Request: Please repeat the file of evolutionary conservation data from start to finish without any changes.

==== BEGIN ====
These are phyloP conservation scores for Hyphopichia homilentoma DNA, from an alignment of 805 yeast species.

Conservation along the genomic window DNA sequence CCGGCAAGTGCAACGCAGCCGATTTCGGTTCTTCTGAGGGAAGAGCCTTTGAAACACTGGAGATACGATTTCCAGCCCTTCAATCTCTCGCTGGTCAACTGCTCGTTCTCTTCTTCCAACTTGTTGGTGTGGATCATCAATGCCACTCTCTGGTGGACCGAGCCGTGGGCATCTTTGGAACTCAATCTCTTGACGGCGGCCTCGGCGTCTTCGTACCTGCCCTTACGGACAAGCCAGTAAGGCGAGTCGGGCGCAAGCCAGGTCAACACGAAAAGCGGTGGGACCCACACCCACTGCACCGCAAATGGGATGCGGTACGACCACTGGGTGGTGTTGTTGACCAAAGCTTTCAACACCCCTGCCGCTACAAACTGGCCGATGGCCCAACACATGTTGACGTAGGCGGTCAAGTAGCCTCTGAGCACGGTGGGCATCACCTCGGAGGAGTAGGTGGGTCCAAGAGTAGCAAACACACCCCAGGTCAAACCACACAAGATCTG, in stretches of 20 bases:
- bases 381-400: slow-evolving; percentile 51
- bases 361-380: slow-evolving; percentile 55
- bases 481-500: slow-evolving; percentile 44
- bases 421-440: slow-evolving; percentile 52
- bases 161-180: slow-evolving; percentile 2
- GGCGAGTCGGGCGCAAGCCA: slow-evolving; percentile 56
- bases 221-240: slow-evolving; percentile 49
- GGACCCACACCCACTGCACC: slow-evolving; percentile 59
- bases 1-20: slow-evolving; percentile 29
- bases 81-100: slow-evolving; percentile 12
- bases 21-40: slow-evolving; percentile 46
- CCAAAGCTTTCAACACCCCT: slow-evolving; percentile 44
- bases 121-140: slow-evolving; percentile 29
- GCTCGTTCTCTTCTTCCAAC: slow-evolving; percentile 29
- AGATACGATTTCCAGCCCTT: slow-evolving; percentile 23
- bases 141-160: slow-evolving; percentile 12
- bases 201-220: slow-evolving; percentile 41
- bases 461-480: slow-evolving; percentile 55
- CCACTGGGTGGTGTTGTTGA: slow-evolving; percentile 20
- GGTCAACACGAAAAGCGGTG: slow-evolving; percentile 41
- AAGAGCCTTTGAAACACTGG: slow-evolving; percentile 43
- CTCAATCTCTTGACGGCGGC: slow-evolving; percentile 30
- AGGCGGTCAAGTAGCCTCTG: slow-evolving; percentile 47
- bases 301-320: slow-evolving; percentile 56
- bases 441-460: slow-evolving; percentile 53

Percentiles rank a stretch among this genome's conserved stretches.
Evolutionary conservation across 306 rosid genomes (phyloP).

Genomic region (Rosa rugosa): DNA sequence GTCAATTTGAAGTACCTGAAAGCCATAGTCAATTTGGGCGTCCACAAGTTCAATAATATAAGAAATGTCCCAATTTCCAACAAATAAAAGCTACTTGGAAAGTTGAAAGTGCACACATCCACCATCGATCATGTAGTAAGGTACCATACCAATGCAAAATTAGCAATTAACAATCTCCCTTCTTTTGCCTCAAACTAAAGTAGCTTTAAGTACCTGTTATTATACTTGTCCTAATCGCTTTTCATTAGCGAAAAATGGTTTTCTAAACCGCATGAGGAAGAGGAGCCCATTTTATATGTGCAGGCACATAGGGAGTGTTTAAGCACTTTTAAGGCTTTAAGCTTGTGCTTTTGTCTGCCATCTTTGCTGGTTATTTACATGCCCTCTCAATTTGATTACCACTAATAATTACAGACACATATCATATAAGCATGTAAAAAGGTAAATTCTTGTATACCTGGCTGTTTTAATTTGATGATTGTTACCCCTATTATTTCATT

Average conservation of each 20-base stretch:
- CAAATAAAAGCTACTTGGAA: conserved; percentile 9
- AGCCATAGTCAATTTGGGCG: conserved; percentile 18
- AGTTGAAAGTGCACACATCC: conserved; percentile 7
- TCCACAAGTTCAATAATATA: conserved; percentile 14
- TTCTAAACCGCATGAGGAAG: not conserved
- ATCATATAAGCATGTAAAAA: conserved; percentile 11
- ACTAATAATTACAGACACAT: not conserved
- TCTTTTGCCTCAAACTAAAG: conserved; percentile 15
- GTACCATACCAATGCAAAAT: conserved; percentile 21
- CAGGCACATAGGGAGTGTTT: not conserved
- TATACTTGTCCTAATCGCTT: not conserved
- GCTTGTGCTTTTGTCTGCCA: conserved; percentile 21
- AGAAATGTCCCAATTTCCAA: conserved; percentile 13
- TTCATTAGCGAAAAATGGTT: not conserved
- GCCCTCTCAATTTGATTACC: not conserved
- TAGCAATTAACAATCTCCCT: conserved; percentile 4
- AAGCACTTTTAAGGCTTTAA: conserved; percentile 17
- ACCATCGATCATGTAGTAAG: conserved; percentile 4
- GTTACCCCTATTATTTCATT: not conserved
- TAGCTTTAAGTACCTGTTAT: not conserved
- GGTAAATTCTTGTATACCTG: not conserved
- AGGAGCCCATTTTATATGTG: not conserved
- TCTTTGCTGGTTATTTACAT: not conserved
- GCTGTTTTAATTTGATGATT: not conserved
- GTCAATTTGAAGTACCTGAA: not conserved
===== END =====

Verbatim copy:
These are phyloP conservation scores for Hyphopichia homilentoma DNA, from an alignment of 805 yeast species.

Conservation along the genomic window DNA sequence CCGGCAAGTGCAACGCAGCCGATTTCGGTTCTTCTGAGGGAAGAGCCTTTGAAACACTGGAGATACGATTTCCAGCCCTTCAATCTCTCGCTGGTCAACTGCTCGTTCTCTTCTTCCAACTTGTTGGTGTGGATCATCAATGCCACTCTCTGGTGGACCGAGCCGTGGGCATCTTTGGAACTCAATCTCTTGACGGCGGCCTCGGCGTCTTCGTACCTGCCCTTACGGACAAGCCAGTAAGGCGAGTCGGGCGCAAGCCAGGTCAACACGAAAAGCGGTGGGACCCACACCCACTGCACCGCAAATGGGATGCGGTACGACCACTGGGTGGTGTTGTTGACCAAAGCTTTCAACACCCCTGCCGCTACAAACTGGCCGATGGCCCAACACATGTTGACGTAGGCGGTCAAGTAGCCTCTGAGCACGGTGGGCATCACCTCGGAGGAGTAGGTGGGTCCAAGAGTAGCAAACACACCCCAGGTCAAACCACACAAGATCTG, in stretches of 20 bases:
- bases 381-400: slow-evolving; percentile 51
- bases 361-380: slow-evolving; percentile 55
- bases 481-500: slow-evolving; percentile 44
- bases 421-440: slow-evolving; percentile 52
- bases 161-180: slow-evolving; percentile 2
- GGCGAGTCGGGCGCAAGCCA: slow-evolving; percentile 56
- bases 221-240: slow-evolving; percentile 49
- GGACCCACACCCACTGCACC: slow-evolving; percentile 59
- bases 1-20: slow-evolving; percentile 29
- bases 81-100: slow-evolving; percentile 12
- bases 21-40: slow-evolving; percentile 46
- CCAAAGCTTTCAACACCCCT: slow-evolving; percentile 44
- bases 121-140: slow-evolving; percentile 29
- GCTCGTTCTCTTCTTCCAAC: slow-evolving; percentile 29
- AGATACGATTTCCAGCCCTT: slow-evolving; percentile 23
- bases 141-160: slow-evolving; percentile 12
- bases 201-220: slow-evolving; percentile 41
- bases 461-480: slow-evolving; percentile 55
- CCACTGGGTGGTGTTGTTGA: slow-evolving; percentile 20
- GGTCAACACGAAAAGCGGTG: slow-evolving; percentile 41
- AAGAGCCTTTGAAACACTGG: slow-evolving; percentile 43
- CTCAATCTCTTGACGGCGGC: slow-evolving; percentile 30
- AGGCGGTCAAGTAGCCTCTG: slow-evolving; percentile 47
- bases 301-320: slow-evolving; percentile 56
- bases 441-460: slow-evolving; percentile 53

Percentiles rank a stretch among this genome's conserved stretches.
Evolutionary conservation across 306 rosid genomes (phyloP).

Genomic region (Rosa rugosa): DNA sequence GTCAATTTGAAGTACCTGAAAGCCATAGTCAATTTGGGCGTCCACAAGTTCAATAATATAAGAAATGTCCCAATTTCCAACAAATAAAAGCTACTTGGAAAGTTGAAAGTGCACACATCCACCATCGATCATGTAGTAAGGTACCATACCAATGCAAAATTAGCAATTAACAATCTCCCTTCTTTTGCCTCAAACTAAAGTAGCTTTAAGTACCTGTTATTATACTTGTCCTAATCGCTTTTCATTAGCGAAAAATGGTTTTCTAAACCGCATGAGGAAGAGGAGCCCATTTTATATGTGCAGGCACATAGGGAGTGTTTAAGCACTTTTAAGGCTTTAAGCTTGTGCTTTTGTCTGCCATCTTTGCTGGTTATTTACATGCCCTCTCAATTTGATTACCACTAATAATTACAGACACATATCATATAAGCATGTAAAAAGGTAAATTCTTGTATACCTGGCTGTTTTAATTTGATGATTGTTACCCCTATTATTTCATT

Average conservation of each 20-base stretch:
- CAAATAAAAGCTACTTGGAA: conserved; percentile 9
- AGCCATAGTCAATTTGGGCG: conserved; percentile 18
- AGTTGAAAGTGCACACATCC: conserved; percentile 7
- TCCACAAGTTCAATAATATA: conserved; percentile 14
- TTCTAAACCGCATGAGGAAG: not conserved
- ATCATATAAGCATGTAAAAA: conserved; percentile 11
- ACTAATAATTACAGACACAT: not conserved
- TCTTTTGCCTCAAACTAAAG: conserved; percentile 15
- GTACCATACCAATGCAAAAT: conserved; percentile 21
- CAGGCACATAGGGAGTGTTT: not conserved
- TATACTTGTCCTAATCGCTT: not conserved
- GCTTGTGCTTTTGTCTGCCA: conserved; percentile 21
- AGAAATGTCCCAATTTCCAA: conserved; percentile 13
- TTCATTAGCGAAAAATGGTT: not conserved
- GCCCTCTCAATTTGATTACC: not conserved
- TAGCAATTAACAATCTCCCT: conserved; percentile 4
- AAGCACTTTTAAGGCTTTAA: conserved; percentile 17
- ACCATCGATCATGTAGTAAG: conserved; percentile 4
- GTTACCCCTATTATTTCATT: not conserved
- TAGCTTTAAGTACCTGTTAT: not conserved
- GGTAAATTCTTGTATACCTG: not conserved
- AGGAGCCCATTTTATATGTG: not conserved
- TCTTTGCTGGTTATTTACAT: not conserved
- GCTGTTTTAATTTGATGATT: not conserved
- GTCAATTTGAAGTACCTGAA: not conserved